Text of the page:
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Former Congressman Jim Leach Talks About Challenges Facing President-Elect Donald Trump

United States Office of Humanities
Fmr. Congressman Jim Leach

Jim Leach served Iowa in the U.S. House of Representatives for 30 years. He is now a senior scholar at the University of Iowa after serving on faculty at Harvard and Princeton and after serving as chair at the National Endowment for the Humanities. During this River to River interview, he talks with host Ben Kieffer about his view on global challenges facing the next president.

“Well, there are a lot of uncertainties, and that isn’t just about the President-elect, it’s about the world. One of the reasons he was elected is because the world is in a frantic pace of change, and that’s discombobulating for citizens of America,” he says.It means that people are questioning establishment. That happened in this election; it’s happening in other countries. Change always advantages some and disadvantages others.”

On Rex Tillerson being named U.S. Secretary of State

“I do not think its inappropriate to have a business man who is mature and understands world trade [serving as secretary of state]. That is, as a premise, okay. What is awkward is where there are conflicts of interest. What is further awkward is if that conflict of interest involves attitudes that the American people do not share.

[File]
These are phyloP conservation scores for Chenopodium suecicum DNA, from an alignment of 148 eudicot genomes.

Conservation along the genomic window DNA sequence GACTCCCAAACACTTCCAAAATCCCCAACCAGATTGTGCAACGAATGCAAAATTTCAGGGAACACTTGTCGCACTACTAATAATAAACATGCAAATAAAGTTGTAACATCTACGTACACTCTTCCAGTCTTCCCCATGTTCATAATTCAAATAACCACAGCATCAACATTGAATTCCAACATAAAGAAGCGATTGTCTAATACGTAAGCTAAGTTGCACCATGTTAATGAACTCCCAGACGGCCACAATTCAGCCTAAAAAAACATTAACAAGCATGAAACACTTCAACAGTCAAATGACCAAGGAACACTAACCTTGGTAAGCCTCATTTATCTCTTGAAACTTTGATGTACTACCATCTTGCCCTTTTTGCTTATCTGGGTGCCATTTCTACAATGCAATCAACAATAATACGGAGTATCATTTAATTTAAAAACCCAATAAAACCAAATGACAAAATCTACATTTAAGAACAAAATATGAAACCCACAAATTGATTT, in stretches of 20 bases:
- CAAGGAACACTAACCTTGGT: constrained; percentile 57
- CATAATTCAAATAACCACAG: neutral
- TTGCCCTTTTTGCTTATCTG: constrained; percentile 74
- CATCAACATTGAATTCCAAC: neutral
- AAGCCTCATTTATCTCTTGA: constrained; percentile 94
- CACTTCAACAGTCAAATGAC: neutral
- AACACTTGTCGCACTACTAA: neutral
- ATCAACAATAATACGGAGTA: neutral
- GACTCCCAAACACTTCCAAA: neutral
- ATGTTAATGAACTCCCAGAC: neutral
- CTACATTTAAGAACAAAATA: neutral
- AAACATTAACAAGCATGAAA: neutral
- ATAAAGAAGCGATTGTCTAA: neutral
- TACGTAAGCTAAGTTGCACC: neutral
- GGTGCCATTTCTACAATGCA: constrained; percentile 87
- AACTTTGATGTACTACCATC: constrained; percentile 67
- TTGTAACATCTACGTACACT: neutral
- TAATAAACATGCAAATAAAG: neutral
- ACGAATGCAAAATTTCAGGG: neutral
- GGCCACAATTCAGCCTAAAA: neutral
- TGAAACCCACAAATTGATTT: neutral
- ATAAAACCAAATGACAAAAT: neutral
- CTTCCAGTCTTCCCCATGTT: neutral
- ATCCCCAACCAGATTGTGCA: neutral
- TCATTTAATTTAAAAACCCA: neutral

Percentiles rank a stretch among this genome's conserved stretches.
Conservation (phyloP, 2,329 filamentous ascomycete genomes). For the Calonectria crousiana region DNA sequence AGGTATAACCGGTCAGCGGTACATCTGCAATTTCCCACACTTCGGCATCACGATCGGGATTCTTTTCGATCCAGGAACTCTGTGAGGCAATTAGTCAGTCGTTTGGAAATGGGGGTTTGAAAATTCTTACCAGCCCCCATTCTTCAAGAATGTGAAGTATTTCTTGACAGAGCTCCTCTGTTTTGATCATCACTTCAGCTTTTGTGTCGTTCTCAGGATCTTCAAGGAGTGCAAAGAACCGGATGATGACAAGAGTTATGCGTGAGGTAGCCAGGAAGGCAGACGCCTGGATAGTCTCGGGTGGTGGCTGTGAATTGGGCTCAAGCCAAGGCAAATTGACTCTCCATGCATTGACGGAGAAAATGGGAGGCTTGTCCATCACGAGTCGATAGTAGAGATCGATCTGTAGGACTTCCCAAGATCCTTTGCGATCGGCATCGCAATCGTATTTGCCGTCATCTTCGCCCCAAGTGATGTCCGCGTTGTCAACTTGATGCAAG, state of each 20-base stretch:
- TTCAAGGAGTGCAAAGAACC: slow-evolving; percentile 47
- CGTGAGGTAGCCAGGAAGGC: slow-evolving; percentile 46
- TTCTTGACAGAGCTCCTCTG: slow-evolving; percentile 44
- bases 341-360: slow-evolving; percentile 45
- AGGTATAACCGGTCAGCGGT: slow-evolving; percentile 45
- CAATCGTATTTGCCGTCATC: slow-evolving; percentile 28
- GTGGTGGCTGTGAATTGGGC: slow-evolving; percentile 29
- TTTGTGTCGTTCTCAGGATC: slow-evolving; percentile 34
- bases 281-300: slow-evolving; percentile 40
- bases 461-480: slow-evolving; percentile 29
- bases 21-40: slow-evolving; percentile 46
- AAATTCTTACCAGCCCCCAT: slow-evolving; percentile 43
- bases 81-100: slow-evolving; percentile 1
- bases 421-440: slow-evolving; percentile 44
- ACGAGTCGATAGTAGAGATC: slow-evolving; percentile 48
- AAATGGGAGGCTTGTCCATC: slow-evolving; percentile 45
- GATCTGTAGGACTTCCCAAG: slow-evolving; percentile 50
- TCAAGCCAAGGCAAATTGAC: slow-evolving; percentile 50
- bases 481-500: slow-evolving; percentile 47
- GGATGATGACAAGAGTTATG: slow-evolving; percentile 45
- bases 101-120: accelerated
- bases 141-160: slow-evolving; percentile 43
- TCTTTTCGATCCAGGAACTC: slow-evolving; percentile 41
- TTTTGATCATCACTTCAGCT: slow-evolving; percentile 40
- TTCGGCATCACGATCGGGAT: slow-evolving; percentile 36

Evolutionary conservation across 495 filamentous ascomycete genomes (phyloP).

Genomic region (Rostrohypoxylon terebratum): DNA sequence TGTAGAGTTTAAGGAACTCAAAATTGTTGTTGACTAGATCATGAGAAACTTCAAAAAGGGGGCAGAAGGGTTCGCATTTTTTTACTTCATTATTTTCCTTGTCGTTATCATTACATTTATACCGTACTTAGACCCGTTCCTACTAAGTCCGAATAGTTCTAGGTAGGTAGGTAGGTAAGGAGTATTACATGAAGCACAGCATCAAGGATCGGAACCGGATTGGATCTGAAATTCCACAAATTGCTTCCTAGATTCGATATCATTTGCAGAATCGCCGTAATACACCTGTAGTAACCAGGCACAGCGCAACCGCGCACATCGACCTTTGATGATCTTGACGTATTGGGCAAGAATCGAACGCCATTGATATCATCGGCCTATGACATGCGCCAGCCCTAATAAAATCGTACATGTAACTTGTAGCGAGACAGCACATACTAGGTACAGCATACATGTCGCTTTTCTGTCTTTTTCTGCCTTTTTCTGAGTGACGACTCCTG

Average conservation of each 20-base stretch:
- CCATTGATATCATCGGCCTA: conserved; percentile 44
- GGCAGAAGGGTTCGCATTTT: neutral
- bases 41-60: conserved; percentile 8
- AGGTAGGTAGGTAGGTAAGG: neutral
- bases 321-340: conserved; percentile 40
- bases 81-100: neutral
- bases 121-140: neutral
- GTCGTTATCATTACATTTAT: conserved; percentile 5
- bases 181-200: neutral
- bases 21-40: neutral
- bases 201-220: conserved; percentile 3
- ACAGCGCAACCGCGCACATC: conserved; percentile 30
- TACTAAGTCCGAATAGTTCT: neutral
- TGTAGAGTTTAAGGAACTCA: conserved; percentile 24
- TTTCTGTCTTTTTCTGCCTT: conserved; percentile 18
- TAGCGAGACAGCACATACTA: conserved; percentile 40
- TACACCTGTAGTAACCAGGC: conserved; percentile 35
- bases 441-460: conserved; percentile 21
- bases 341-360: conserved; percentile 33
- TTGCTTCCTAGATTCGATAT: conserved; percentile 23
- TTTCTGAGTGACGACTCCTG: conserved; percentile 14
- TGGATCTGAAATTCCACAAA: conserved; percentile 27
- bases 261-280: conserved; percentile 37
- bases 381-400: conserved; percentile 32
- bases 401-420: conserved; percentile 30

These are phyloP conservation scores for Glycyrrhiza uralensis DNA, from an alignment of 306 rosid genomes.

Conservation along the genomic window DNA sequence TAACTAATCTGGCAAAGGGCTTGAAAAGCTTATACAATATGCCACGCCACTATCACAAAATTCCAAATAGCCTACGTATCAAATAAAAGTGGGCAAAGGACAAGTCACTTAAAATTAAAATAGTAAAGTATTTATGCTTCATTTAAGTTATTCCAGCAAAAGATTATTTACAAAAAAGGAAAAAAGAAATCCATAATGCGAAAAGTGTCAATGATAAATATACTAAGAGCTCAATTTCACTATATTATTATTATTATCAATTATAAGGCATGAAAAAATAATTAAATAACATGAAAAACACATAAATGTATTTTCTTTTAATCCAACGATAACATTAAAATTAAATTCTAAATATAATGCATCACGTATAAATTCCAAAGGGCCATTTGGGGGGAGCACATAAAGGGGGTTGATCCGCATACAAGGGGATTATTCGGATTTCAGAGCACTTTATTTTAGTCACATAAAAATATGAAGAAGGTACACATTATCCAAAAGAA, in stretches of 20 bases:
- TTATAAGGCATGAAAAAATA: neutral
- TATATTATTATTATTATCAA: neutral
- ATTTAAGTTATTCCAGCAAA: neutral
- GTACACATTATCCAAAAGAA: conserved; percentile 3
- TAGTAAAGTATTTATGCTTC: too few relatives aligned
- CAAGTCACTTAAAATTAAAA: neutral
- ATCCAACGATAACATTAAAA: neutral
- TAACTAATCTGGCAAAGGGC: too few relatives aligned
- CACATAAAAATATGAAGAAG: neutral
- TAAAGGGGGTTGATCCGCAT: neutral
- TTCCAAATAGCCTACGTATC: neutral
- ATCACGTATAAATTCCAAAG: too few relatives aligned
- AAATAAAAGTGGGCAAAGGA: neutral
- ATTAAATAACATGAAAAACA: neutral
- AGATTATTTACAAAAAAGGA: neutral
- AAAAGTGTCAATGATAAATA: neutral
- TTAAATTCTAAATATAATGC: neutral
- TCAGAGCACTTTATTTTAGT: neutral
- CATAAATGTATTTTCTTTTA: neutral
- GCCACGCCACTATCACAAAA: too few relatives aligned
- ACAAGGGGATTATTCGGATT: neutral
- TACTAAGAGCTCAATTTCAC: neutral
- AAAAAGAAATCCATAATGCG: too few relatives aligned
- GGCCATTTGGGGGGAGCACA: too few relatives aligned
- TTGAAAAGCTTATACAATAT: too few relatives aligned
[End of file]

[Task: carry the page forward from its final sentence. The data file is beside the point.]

I don’t think he should be simply dismissed. I think he deserves to be heard, and then make a judgment at that time.”

On Trump's stance on economic sanctions against Russia

"Well, I am concerned. It’s not the end of the world, but the United States and Western Europe have very few tools with which to respond. 

We don’t have forces positioned there. We have all sorts of reasoning that you should not use military in that circumstance. Using an economic sanction was expressing deep concern about Crimea, and also about whether Crimea is a stepping stone. Is Crimea about Ukraine next? The Baltics after? These are very serious questions. The rational for putting on sanctions, I think, is probably quite correct. 

Do we have half a million troops stationed outside the Baltic states? We don’t. And that’s why many Europeans are recommending that we should use economic sanctions. I don’t think the United States should give up options."

On Trump's call with the Taiwanese president

"If Taiwan declares independence, the Chinese will attack.

It’s written out in very basic language that Taiwan is a very integral part of China. And that has been the policy of the last eight administrations. I once carried a letter to the president of Taiwan from President Bush that said 'knock off the Independence racket.' The United States of America has a very powerful force in the region called the Seventh Fleet. The Chinese have missiles that will knock out anything between Taiwan and China. In the case of an alteration, U.S. forces would be highly jeopardized."

Ben Kieffer is the host of IPR's River to River